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Oklahoma City Zoo's elephant expected to give birth this week

Volunteers and zookeepers are watching Asha 24 hours a day. The Oklahoma City Zoo elephant is due May 1, but keepers already have moved her into the delivery stall and are looking for signs that she could go into labor.
BY CARRIE COPPERNOLL Published: April 12, 2011

Live camera: Elephant living quarters at the Oklahoma City Zoo

Like humans, elephants can have delivery problems, D'Agostino said. Calves can become trapped in the birth canal, suffer from birth defects or be stillborn.

Oklahoma City Zoo officials have agreed not to perform a cesarean section on Asha if things go wrong, D'Agostino said. No other elephant C-sections have been successful, and staff will work to save Asha first if the lives of her and her calf are in danger.

“There's only so much we can do if something goes wrong,” she said.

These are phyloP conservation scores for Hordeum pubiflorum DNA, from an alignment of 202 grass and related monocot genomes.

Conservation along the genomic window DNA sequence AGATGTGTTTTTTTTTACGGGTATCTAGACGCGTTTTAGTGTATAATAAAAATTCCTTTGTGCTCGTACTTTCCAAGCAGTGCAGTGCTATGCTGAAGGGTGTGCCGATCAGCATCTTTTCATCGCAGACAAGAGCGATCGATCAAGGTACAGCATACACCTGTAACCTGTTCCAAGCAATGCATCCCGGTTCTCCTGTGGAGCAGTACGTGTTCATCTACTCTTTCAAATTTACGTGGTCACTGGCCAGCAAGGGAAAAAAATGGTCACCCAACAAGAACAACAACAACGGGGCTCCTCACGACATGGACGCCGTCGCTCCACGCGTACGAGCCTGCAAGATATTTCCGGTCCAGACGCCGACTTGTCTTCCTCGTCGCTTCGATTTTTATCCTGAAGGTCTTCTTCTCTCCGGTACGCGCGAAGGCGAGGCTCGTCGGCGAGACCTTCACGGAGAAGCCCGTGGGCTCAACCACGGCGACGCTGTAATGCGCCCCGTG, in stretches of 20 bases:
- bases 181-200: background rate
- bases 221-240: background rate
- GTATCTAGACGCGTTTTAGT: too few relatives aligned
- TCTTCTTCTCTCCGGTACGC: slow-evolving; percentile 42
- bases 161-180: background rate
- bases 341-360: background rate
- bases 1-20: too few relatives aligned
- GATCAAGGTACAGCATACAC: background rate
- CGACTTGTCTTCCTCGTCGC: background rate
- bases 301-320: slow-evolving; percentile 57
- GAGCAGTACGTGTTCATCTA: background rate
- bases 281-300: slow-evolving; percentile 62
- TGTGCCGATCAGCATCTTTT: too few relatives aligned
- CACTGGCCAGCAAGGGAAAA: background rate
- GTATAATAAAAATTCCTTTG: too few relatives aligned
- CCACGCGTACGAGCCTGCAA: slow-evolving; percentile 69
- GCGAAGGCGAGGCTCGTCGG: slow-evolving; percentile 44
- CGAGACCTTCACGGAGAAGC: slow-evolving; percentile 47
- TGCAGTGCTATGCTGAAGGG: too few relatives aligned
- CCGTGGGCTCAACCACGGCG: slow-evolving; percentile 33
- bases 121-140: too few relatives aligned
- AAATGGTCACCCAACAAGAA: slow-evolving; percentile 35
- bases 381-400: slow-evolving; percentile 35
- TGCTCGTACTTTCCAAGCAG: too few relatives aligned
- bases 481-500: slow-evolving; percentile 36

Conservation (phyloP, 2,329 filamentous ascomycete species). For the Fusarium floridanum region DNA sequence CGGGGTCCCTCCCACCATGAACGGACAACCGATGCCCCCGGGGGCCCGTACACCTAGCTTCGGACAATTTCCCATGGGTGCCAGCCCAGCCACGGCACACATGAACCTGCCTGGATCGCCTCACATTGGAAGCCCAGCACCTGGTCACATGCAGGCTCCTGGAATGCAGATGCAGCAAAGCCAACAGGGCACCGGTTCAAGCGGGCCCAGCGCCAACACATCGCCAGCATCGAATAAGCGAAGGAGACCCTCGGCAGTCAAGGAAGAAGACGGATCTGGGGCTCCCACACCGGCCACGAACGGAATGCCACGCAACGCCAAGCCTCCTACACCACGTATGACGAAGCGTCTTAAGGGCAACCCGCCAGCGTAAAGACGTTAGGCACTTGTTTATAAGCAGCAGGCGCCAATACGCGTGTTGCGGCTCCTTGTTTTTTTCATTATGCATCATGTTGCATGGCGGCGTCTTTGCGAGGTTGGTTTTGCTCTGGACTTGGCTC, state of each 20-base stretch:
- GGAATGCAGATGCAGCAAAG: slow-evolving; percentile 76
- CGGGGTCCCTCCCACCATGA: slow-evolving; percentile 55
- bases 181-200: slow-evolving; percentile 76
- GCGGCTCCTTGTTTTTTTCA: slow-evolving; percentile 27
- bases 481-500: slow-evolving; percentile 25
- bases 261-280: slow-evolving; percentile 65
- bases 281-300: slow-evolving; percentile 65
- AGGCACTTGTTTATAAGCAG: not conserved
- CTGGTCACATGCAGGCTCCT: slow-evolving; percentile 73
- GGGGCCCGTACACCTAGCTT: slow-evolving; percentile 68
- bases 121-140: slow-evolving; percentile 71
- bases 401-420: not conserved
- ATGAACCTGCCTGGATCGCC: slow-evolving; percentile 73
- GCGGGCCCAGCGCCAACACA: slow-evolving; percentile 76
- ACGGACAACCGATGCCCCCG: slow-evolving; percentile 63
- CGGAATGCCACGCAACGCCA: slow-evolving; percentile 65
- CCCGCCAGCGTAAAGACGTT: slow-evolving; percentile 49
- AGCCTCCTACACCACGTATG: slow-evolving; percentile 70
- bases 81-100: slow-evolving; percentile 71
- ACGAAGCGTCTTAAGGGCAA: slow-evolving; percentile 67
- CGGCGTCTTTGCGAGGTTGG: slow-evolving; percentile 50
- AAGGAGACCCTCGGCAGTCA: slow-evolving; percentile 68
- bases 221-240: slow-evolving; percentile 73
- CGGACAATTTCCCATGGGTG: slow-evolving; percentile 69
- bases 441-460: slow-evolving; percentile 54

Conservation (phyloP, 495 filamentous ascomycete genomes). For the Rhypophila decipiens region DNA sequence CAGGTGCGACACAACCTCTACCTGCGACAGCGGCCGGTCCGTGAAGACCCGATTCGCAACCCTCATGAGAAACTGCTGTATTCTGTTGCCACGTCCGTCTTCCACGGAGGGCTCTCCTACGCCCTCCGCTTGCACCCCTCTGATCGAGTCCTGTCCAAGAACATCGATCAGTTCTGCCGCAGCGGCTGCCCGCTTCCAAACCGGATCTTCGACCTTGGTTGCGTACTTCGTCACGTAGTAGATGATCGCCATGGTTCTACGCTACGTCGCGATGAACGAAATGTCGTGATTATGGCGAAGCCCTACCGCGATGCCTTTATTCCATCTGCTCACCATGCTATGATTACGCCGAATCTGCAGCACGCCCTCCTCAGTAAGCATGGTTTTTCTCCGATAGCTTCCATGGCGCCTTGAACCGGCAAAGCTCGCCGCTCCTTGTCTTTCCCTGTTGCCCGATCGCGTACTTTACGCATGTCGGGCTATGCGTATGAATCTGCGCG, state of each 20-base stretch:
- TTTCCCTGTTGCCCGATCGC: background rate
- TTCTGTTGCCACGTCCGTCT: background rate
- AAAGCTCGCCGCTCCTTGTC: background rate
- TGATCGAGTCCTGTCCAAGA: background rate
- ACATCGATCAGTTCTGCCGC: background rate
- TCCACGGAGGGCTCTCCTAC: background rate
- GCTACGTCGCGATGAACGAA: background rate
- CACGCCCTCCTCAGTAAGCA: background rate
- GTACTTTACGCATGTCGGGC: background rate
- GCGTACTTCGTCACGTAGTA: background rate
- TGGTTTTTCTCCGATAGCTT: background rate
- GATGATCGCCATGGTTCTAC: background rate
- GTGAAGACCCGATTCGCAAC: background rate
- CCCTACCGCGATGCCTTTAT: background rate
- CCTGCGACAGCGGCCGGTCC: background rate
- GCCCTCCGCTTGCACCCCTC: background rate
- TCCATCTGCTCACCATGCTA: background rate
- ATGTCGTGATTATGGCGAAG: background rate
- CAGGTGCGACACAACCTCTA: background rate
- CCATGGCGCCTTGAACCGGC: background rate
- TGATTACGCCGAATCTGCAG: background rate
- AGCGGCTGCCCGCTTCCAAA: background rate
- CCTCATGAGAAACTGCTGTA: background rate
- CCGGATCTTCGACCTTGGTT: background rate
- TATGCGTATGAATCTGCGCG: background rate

But so far, she said, everything looks normal. Asha is healthy.

Mother, calf will have alone time

Contractions can last for a couple of days, and active labor usually lasts from 12 to 24 hours, D'Agostino said. Once Asha's labor progresses, contractions may be visible.

“When it happens, you can't be sitting there with your jaw on the ground,” she said. “You've got to go. ... It could happen in a hurry.”

In the wild, other female elephants would take care of the calf immediately after birth, D'Agostino said.

But Chandra, the only other female in the Oklahoma City Zoo herd, has never been around calves, just like her sister. So vet staff will take over while Chandra views from afar within the elephant barn, D'Agostino said.

“We're a little bit more hands-on with our elephant birth than we are with some of our other animals,” she said.

The calf is expected to weigh about 250 pounds, she said.

D'Agostino and her staff will monitor the calf's breathing and check for any birth defects. They'll weigh the calf and draw blood. The elephant keepers will stay with Asha to help her finish the birthing process.

Asha and her calf will stay off-exhibit for a couple of days or weeks, depending on how well they both are doing after the delivery. When officials determine they're both doing well, they'll be able to be seen in the community stall.

Zoo visitors will be able to see them through soundproof windows at the top. Eventually, they'll move outdoors, and after that, the calf will meet its aunt, Chandra.

Elephant Nation